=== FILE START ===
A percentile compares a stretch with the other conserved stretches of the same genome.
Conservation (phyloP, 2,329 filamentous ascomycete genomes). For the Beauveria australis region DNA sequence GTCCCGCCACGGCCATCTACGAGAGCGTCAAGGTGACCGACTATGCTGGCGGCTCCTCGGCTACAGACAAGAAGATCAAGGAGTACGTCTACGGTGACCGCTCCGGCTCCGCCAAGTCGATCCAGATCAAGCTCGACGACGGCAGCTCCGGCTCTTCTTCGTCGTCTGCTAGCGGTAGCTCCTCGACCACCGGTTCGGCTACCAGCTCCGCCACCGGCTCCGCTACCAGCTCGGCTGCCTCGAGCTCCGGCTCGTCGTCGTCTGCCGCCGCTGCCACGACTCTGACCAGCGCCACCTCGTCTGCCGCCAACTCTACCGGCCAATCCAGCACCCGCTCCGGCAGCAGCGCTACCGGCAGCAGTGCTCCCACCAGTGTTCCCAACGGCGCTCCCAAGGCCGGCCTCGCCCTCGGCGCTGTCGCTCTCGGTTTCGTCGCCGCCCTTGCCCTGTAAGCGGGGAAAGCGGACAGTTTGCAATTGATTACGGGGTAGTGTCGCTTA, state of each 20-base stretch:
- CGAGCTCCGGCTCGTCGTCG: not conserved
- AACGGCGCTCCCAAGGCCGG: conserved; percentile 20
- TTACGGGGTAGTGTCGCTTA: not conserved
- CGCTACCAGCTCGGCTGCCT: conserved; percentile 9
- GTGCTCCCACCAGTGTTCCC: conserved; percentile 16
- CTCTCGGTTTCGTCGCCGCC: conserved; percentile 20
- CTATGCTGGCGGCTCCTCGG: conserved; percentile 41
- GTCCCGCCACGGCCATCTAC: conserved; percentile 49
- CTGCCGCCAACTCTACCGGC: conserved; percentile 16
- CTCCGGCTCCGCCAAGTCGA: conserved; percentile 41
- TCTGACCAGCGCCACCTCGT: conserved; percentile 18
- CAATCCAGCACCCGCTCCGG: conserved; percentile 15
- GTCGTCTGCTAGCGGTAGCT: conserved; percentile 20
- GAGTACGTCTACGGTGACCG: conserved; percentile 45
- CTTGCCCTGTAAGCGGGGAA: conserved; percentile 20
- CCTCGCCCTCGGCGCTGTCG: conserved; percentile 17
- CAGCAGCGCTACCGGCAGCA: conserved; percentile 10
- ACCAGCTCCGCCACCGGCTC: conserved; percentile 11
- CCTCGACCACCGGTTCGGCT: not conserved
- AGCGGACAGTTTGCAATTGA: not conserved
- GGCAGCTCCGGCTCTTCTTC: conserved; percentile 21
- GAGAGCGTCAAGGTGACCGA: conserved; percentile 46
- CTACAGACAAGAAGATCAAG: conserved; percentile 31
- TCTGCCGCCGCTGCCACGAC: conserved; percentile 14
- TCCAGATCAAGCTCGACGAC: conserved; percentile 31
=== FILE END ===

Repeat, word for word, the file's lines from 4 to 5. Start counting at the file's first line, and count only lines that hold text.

- AACGGCGCTCCCAAGGCCGG: conserved; percentile 20
- TTACGGGGTAGTGTCGCTTA: not conserved